Pavilion Health Today
Supporting healthcare professionals to deliver the best patient care

Charity donates £370k to dementia researchers in a bid to find a cure

Alzheimer’s Research UK has donated £370k to dementia researchers at the University of Exeter as part of a £3 million funding announcement to accelerate effective dementia treatments.

Alzheimer’s Research UK has donated £370k to dementia researchers at the University of Exeter as part of a £3 million funding announcement to accelerate effective dementia treatments.

The funding will go to three researchers: Prof Katie Lunnon (£152k), Prof Wendy Noble (£148k) and Dr Emma Dempster (£68k).

One study to analyse the role of the APOE gene

Prof Lunnon is supporting the ground-breaking work of PhD student Luke Weymouth. His work will help unpick exactly how certain forms of a gene called APOE can cause Alzheimer’s disease.

APOE makes a protein that keeps brain cells healthy, however a certain form of the gene known as APOE4 is known to increase the risk of Alzheimer’s disease.

Around one in four people inherit a copy of APOE4, making them three times more likely to develop the disease. People who inherit two copies are more than eight times more likely to go on to develop Alzheimer’s.

Luke’s research will look at how the gene increases a person’s risk in hope of developing new treatment and prevention avenues. He will look at the role of epigenetics, building on research by Prof Lunnon.

“Epigenetics is one way our cells switch their genes on and off and involves adding or removing chemical tags on sections of their DNA. This process can sometimes misfire and cause diseases to develop, such as cancer.”

Prof Lunnon’s research found that the high-risk version of APOE is susceptible to having these chemical tags added to it in a way that stops it from working properly. This impacts the brain’s ability to clear away amyloid protein, causing it to build-up and damage nerve cells. Luke’s project will aim to work out if this happens in Alzheimer’s disease.

“Epigenetic changes are reversible, so if we can understand these processes, they can potentially be modified by drugs or even by changing our behaviours. This could help us design new treatments and prevention strategies for people with the APOE risk gene, which is an incredibly exciting prospect,” he said.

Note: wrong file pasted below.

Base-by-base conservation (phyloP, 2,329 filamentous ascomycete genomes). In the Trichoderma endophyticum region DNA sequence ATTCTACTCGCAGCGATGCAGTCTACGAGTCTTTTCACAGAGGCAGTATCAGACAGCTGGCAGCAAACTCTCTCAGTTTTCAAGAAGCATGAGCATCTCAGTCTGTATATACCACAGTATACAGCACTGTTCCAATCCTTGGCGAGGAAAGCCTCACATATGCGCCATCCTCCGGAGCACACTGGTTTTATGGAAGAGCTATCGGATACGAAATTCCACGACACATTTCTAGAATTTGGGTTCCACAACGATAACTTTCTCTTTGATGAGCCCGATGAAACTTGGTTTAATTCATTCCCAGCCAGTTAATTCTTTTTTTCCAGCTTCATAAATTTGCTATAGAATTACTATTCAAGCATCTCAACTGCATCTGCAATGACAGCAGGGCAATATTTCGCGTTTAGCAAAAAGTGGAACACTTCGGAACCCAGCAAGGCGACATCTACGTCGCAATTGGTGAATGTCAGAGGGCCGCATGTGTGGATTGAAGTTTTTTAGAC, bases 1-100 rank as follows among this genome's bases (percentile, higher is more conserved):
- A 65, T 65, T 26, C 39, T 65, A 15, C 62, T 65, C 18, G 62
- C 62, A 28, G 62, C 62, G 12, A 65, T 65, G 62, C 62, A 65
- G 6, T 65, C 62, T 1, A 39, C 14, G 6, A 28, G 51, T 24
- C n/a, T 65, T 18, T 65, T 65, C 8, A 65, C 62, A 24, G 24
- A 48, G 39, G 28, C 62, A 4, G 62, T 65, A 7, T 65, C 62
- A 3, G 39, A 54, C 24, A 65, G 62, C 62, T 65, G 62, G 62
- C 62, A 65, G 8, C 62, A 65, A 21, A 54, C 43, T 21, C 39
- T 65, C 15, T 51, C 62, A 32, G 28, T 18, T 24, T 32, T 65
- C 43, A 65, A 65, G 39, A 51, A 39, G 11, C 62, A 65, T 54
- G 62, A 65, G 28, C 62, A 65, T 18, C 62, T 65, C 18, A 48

Support for studies which could change the lives of people living with dementia

The other funding packages will go to a study looking to develop new treatments that target a protein called tau (which builds up in the brain during Alzheimer’s disease), and a study looking at how molecular signals emerge in the early stages of Alzheimer’s disease. This could lead to a test which could detect the disease before symptoms emerge.

Dr Sara Imarisio, Head of Strategic Initiatives at Alzheimer’s Research UK, said the charity is “delighted” to announce the funding which will find new ways to treat, detect and prevent diseases that cause dementia.

“These three projects demonstrate how we are funding research that will do exactly that. They also underline our commitment to develop the next generation of dementia researchers. By funding early career scientists, not only do we make vital scientific progress, but we also bring new talent into the dementia research field.

“We only support the very best scientific ideas with the greatest potential to change the lives of people living with dementia. Each new discovery that these projects produce paves the way for better diagnosis, treatment, and prevention and ultimately for a cure,” she said.

This website uses cookies to improve your experience. We'll assume you're ok with this, but you can opt-out if you wish. Accept Read more ...

Privacy & Cookies Policy